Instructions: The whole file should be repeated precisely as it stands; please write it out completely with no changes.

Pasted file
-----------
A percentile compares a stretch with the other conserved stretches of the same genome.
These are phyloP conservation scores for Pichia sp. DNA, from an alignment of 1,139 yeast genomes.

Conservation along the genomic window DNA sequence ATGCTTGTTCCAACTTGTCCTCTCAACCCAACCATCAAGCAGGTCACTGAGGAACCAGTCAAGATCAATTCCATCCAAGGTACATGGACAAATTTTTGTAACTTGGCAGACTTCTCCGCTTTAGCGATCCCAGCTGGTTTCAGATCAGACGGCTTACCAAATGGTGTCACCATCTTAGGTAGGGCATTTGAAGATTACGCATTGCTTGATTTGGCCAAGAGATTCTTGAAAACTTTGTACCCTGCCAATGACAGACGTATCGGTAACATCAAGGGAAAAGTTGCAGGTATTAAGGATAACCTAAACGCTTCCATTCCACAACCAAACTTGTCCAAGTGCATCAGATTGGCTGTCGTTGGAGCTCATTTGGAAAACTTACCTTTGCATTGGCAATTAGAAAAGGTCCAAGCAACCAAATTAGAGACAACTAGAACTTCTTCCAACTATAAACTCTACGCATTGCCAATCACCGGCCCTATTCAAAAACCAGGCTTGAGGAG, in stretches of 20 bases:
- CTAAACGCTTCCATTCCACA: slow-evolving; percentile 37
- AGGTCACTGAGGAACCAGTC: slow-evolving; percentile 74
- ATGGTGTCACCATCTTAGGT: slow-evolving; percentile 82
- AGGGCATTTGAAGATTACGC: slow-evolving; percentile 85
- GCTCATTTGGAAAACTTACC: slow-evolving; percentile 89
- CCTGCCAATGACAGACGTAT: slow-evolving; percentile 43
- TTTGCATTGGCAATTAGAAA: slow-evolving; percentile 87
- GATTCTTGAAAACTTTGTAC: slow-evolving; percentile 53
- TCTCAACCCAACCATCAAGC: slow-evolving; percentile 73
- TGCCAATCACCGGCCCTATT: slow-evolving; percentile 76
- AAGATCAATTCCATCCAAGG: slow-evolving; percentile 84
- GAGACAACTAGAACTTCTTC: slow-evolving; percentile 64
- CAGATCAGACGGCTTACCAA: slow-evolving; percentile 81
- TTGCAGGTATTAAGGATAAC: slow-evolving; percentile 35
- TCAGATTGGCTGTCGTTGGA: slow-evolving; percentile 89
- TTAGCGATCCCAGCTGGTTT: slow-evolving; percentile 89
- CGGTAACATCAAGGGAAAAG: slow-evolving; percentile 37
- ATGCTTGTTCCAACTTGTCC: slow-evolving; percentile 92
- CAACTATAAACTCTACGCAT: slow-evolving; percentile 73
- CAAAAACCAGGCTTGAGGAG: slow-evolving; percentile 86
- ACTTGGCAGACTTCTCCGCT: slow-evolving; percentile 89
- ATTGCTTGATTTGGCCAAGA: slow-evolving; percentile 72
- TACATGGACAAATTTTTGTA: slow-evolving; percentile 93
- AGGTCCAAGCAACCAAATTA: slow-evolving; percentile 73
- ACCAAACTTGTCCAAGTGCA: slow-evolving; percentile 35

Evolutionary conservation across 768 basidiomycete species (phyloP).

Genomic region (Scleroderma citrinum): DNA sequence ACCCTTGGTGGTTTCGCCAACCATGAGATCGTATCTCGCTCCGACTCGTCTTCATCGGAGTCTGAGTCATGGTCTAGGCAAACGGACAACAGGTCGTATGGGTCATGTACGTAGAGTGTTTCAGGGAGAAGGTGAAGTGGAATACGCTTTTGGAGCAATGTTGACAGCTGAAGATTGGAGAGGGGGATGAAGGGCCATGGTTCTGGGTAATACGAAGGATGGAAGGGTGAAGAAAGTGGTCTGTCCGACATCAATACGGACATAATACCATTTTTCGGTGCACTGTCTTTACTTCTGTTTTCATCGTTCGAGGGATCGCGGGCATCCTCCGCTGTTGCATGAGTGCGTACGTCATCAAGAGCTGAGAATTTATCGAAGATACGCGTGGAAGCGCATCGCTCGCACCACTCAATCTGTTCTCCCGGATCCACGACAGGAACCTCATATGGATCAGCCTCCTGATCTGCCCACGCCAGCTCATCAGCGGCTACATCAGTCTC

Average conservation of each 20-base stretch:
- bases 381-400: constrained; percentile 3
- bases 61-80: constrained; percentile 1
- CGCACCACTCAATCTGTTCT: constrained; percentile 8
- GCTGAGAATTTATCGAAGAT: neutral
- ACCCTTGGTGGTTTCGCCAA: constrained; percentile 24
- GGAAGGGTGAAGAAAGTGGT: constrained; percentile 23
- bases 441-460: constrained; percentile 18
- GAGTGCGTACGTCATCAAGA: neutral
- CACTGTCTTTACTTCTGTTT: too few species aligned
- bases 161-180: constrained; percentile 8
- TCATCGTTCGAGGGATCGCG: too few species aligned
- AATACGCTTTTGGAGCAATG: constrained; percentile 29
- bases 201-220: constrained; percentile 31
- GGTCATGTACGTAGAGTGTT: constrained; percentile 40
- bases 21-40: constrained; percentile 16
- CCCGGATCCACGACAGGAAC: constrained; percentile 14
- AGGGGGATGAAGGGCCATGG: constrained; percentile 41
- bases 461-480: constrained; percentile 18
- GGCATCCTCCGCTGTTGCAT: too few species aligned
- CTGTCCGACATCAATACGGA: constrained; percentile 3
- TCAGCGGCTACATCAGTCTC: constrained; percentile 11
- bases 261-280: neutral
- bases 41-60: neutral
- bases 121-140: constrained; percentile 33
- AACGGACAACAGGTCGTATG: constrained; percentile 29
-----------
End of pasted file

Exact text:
A percentile compares a stretch with the other conserved stretches of the same genome.
These are phyloP conservation scores for Pichia sp. DNA, from an alignment of 1,139 yeast genomes.

Conservation along the genomic window DNA sequence ATGCTTGTTCCAACTTGTCCTCTCAACCCAACCATCAAGCAGGTCACTGAGGAACCAGTCAAGATCAATTCCATCCAAGGTACATGGACAAATTTTTGTAACTTGGCAGACTTCTCCGCTTTAGCGATCCCAGCTGGTTTCAGATCAGACGGCTTACCAAATGGTGTCACCATCTTAGGTAGGGCATTTGAAGATTACGCATTGCTTGATTTGGCCAAGAGATTCTTGAAAACTTTGTACCCTGCCAATGACAGACGTATCGGTAACATCAAGGGAAAAGTTGCAGGTATTAAGGATAACCTAAACGCTTCCATTCCACAACCAAACTTGTCCAAGTGCATCAGATTGGCTGTCGTTGGAGCTCATTTGGAAAACTTACCTTTGCATTGGCAATTAGAAAAGGTCCAAGCAACCAAATTAGAGACAACTAGAACTTCTTCCAACTATAAACTCTACGCATTGCCAATCACCGGCCCTATTCAAAAACCAGGCTTGAGGAG, in stretches of 20 bases:
- CTAAACGCTTCCATTCCACA: slow-evolving; percentile 37
- AGGTCACTGAGGAACCAGTC: slow-evolving; percentile 74
- ATGGTGTCACCATCTTAGGT: slow-evolving; percentile 82
- AGGGCATTTGAAGATTACGC: slow-evolving; percentile 85
- GCTCATTTGGAAAACTTACC: slow-evolving; percentile 89
- CCTGCCAATGACAGACGTAT: slow-evolving; percentile 43
- TTTGCATTGGCAATTAGAAA: slow-evolving; percentile 87
- GATTCTTGAAAACTTTGTAC: slow-evolving; percentile 53
- TCTCAACCCAACCATCAAGC: slow-evolving; percentile 73
- TGCCAATCACCGGCCCTATT: slow-evolving; percentile 76
- AAGATCAATTCCATCCAAGG: slow-evolving; percentile 84
- GAGACAACTAGAACTTCTTC: slow-evolving; percentile 64
- CAGATCAGACGGCTTACCAA: slow-evolving; percentile 81
- TTGCAGGTATTAAGGATAAC: slow-evolving; percentile 35
- TCAGATTGGCTGTCGTTGGA: slow-evolving; percentile 89
- TTAGCGATCCCAGCTGGTTT: slow-evolving; percentile 89
- CGGTAACATCAAGGGAAAAG: slow-evolving; percentile 37
- ATGCTTGTTCCAACTTGTCC: slow-evolving; percentile 92
- CAACTATAAACTCTACGCAT: slow-evolving; percentile 73
- CAAAAACCAGGCTTGAGGAG: slow-evolving; percentile 86
- ACTTGGCAGACTTCTCCGCT: slow-evolving; percentile 89
- ATTGCTTGATTTGGCCAAGA: slow-evolving; percentile 72
- TACATGGACAAATTTTTGTA: slow-evolving; percentile 93
- AGGTCCAAGCAACCAAATTA: slow-evolving; percentile 73
- ACCAAACTTGTCCAAGTGCA: slow-evolving; percentile 35

Evolutionary conservation across 768 basidiomycete species (phyloP).

Genomic region (Scleroderma citrinum): DNA sequence ACCCTTGGTGGTTTCGCCAACCATGAGATCGTATCTCGCTCCGACTCGTCTTCATCGGAGTCTGAGTCATGGTCTAGGCAAACGGACAACAGGTCGTATGGGTCATGTACGTAGAGTGTTTCAGGGAGAAGGTGAAGTGGAATACGCTTTTGGAGCAATGTTGACAGCTGAAGATTGGAGAGGGGGATGAAGGGCCATGGTTCTGGGTAATACGAAGGATGGAAGGGTGAAGAAAGTGGTCTGTCCGACATCAATACGGACATAATACCATTTTTCGGTGCACTGTCTTTACTTCTGTTTTCATCGTTCGAGGGATCGCGGGCATCCTCCGCTGTTGCATGAGTGCGTACGTCATCAAGAGCTGAGAATTTATCGAAGATACGCGTGGAAGCGCATCGCTCGCACCACTCAATCTGTTCTCCCGGATCCACGACAGGAACCTCATATGGATCAGCCTCCTGATCTGCCCACGCCAGCTCATCAGCGGCTACATCAGTCTC

Average conservation of each 20-base stretch:
- bases 381-400: constrained; percentile 3
- bases 61-80: constrained; percentile 1
- CGCACCACTCAATCTGTTCT: constrained; percentile 8
- GCTGAGAATTTATCGAAGAT: neutral
- ACCCTTGGTGGTTTCGCCAA: constrained; percentile 24
- GGAAGGGTGAAGAAAGTGGT: constrained; percentile 23
- bases 441-460: constrained; percentile 18
- GAGTGCGTACGTCATCAAGA: neutral
- CACTGTCTTTACTTCTGTTT: too few species aligned
- bases 161-180: constrained; percentile 8
- TCATCGTTCGAGGGATCGCG: too few species aligned
- AATACGCTTTTGGAGCAATG: constrained; percentile 29
- bases 201-220: constrained; percentile 31
- GGTCATGTACGTAGAGTGTT: constrained; percentile 40
- bases 21-40: constrained; percentile 16
- CCCGGATCCACGACAGGAAC: constrained; percentile 14
- AGGGGGATGAAGGGCCATGG: constrained; percentile 41
- bases 461-480: constrained; percentile 18
- GGCATCCTCCGCTGTTGCAT: too few species aligned
- CTGTCCGACATCAATACGGA: constrained; percentile 3
- TCAGCGGCTACATCAGTCTC: constrained; percentile 11
- bases 261-280: neutral
- bases 41-60: neutral
- bases 121-140: constrained; percentile 33
- AACGGACAACAGGTCGTATG: constrained; percentile 29